Maintain a Competitive Edge with Benefits

Creative compensation and benefits packages attract and retain top talent.

December 28, 2012
/ PRINT / ShareShare / Text Size +

Organizations continue to face the challenge of designing compensation packages to attract and retain top talent.

This hasn’t changed since the financial crisis and subsequent recovery. And it isn’t likely to change in the future because of organizations’ fierce competition for talent, especially executives.

Executive pay in for-profit businesses continues to increase despite weak profit growth. In fact, many companies aren’t making the necessary profits to cover executive compensation levels so they’re looking to fund these packages in other ways.

Some are cutting expenses to provide the executive pay at competitive levels. Methods of reducing expenses include trimming benefits or other expense items. For some companies, this means more job cuts.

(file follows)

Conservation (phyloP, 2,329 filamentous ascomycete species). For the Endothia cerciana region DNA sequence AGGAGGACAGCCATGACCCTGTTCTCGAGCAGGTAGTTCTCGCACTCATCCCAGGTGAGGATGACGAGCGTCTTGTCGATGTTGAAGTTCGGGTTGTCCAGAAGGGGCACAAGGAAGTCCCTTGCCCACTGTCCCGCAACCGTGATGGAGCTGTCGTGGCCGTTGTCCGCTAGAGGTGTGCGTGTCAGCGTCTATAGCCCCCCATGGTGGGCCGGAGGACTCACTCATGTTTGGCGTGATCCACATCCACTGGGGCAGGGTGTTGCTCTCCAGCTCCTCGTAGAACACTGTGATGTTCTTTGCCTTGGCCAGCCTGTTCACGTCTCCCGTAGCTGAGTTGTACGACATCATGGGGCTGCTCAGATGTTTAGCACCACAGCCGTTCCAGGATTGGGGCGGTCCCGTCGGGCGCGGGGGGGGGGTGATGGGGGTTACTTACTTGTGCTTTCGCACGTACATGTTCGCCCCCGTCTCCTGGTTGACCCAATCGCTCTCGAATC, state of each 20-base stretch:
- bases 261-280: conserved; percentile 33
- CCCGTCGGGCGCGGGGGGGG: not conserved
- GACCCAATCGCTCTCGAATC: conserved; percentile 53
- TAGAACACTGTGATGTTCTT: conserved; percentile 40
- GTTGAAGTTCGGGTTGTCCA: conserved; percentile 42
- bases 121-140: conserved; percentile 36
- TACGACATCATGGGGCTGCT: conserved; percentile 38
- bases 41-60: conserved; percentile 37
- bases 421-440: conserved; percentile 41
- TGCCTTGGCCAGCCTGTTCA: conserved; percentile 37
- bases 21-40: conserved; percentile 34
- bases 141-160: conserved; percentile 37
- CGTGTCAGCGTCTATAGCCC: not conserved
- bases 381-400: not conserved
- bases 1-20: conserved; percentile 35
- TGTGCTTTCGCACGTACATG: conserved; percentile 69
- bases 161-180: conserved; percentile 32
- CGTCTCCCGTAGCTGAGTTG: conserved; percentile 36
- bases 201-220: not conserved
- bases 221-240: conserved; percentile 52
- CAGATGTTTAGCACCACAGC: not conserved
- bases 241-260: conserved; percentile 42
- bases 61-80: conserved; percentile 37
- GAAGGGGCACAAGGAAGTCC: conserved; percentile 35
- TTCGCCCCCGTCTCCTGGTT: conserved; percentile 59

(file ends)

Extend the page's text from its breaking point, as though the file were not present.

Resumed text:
The financial services industry—particularly Wall Street firms—are among the companies using these compensation strategies.

Total compensation on Wall Street increased 4% in 2011, according to a New York state comptroller report, the highest increase since 2008. But at the same time, Wall Street firms are boosting profitability by decreasing the number of employees on their payroll, the report notes.

Because compensation and benefits typically account for about half of organizational operating expenses, fewer employees would significantly reduce expenses. And many employers are operating at staff levels as low as they can go following cutbacks during the recession.